Regarding specific areas of cooperation, we are not excluding
anything. We are ready to develop energy cooperation in a wide range of areas. But so far as our priorities are concerned, then in my view it is extremely important to work at energy efficiency. Mr Prime Minister was just speaking about this when he said that similar issues are now a top priority for Sweden. So I hope that the general framework agreement that has just been signed will create conditions and help to develop contacts in this area.
Fredrik Reinfeldt: As you know, Sweden made a decision about Nord Stream back in the fall. After an investigation of this project in accordance with international conventions, international standards, and subject to the provisions of Swedish law, based on the results of this research the Government decided to endorse the project. But we need to take into account the fact that our country’s energy strategy means that we do not expect an increase in the consumption of natural gas. We have developed a rather delicate balance to meet our energy needs, according to which we essentially expect rely on our hydroelectric power plants. We also plan to meet our needs through renewable energy. If we utilise our potential and existing reserves and stocks the way we should, Swedish experts estimate that we can even become an exporter of clean energy and other forms of energy. Therefore, we do not expect an increase in natural gas consumption in our country’s economy.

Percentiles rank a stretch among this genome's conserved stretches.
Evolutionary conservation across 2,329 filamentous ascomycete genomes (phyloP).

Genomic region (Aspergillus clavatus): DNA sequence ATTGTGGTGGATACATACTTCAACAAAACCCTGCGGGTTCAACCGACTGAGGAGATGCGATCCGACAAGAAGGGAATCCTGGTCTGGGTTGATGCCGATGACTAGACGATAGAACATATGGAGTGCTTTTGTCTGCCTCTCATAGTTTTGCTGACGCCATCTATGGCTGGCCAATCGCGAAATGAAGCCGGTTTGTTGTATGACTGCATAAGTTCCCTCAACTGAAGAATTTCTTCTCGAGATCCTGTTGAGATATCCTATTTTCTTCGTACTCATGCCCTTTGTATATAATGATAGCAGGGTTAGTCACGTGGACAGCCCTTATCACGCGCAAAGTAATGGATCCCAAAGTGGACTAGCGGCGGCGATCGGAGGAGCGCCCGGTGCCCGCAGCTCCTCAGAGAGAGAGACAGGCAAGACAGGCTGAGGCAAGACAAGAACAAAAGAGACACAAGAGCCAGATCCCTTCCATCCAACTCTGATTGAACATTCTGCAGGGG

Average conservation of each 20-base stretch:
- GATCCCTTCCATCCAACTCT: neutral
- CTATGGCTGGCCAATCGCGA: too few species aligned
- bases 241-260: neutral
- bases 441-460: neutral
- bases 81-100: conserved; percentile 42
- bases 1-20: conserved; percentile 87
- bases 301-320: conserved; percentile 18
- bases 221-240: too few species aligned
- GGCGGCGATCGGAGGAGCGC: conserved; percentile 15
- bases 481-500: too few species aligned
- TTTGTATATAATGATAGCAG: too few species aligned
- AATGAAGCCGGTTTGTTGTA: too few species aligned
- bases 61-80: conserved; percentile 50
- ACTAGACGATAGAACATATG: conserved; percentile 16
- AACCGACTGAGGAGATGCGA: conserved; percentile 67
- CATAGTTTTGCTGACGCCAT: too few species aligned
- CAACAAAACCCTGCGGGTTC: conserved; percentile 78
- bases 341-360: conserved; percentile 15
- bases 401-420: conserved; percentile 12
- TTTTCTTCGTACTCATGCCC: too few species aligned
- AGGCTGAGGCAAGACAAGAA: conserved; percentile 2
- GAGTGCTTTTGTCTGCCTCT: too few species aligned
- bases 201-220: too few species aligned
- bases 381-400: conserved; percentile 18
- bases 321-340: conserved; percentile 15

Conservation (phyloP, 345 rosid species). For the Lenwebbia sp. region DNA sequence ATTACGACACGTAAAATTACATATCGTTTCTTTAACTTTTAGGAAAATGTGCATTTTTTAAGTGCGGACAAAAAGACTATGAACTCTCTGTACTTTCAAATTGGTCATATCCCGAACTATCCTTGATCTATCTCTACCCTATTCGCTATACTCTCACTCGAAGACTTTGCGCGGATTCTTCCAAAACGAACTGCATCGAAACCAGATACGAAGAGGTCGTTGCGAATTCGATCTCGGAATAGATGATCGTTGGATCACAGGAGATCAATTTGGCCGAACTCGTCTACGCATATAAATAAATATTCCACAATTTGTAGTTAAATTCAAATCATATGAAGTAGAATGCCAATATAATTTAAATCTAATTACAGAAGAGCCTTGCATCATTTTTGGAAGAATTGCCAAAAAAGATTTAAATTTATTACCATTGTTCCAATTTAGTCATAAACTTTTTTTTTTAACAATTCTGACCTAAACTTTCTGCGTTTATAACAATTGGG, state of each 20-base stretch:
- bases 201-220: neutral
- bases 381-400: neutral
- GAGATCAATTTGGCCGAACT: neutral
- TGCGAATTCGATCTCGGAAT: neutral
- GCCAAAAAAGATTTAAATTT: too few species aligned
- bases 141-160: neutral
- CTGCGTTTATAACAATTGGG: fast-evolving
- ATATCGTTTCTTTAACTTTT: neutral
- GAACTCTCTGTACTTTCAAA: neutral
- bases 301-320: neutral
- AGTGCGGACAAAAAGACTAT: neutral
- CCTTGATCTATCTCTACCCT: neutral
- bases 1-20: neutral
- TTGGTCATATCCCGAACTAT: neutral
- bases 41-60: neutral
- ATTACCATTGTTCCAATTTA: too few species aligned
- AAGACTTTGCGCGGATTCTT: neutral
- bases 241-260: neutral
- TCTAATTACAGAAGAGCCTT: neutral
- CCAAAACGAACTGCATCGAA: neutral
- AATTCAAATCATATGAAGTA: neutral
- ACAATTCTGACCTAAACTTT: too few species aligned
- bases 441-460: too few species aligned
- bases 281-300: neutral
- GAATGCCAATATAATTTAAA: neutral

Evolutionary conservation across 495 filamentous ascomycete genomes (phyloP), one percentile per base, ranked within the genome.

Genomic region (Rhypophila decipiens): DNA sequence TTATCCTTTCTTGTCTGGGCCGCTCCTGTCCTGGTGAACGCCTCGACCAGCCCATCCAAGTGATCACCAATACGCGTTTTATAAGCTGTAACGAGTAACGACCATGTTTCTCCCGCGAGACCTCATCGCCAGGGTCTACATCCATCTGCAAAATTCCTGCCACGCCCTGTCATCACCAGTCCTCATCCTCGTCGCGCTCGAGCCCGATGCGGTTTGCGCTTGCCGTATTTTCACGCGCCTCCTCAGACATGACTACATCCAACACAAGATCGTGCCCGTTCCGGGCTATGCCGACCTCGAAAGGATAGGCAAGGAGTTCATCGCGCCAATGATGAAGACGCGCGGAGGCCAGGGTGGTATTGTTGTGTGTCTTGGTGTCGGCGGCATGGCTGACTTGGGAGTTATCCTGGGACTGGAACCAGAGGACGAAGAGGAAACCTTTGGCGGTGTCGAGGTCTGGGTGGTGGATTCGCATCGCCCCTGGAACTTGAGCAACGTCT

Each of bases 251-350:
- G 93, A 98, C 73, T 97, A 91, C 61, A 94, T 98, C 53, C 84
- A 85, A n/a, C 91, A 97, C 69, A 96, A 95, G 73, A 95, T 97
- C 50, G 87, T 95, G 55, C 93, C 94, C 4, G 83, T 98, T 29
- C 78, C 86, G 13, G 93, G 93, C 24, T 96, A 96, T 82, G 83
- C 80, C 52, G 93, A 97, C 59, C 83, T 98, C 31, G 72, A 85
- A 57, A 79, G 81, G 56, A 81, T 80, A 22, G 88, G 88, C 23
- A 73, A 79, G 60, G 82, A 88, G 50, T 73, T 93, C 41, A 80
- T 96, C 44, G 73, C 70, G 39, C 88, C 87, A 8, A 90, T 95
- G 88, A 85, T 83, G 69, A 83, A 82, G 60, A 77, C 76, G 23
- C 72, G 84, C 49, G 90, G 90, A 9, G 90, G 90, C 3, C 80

I want to emphasise again the importance of energy efficiency agreements. The question is of course of great importance also for work on climate change, because the most important way to improve the climate, to reduce the impact of energy use on climate, involves coming up with a more effective way of using those energy resources that we currently have.
Question: My question is for the Prime Minister of Sweden.
Mr Prime Minister, human rights activists in Russia asked you in an open letter published today to raise with Russia’s leaders more openly and more publicly human rights issues in Russia, especially in the North Caucasus region.
My question is: Did you raise these issues in your conversations with the President of Russia?
Fredrik Reinfeldt: Yes, as I said in my opening remarks, I did address these issues. I want to say that they also figured prominently in the discussions we had in Stockholm, and President Medvedev himself has repeatedly drawn attention to these issues. Let me say again that today we had a frank and constructive dialogue that included such matters. I think that this is an important issue and will be a recurring theme at these meetings. I look forward to further exchanges with President Medvedev, including on this issue.
Dmitry Medvedev: I would like to assist Prime Minister Reinfeldt here, because this concerns not only Russia, but also the dialogue that continues between us and Sweden. At the outset I said that we had a very direct and frank conversation. I think that this is how it should be between states that are good partners and are thinking of their relations in terms of long-term prospects.
There are issues of concern to both our countries, and in so far as the Caucasus is concerned, in addition to actual human rights issues, there is another problem which I discussed with the Prime Minister: there are criminals who, unfortunately, have found refuge in Sweden and who I hope can be dealt with in the framework of signed agreements between our Prosecutor Generals’ Offices. If we are talking about human rights, then we need to make concerted efforts to fight crime.
I am looking forward to constructive cooperation with our Swedish colleagues on this issue.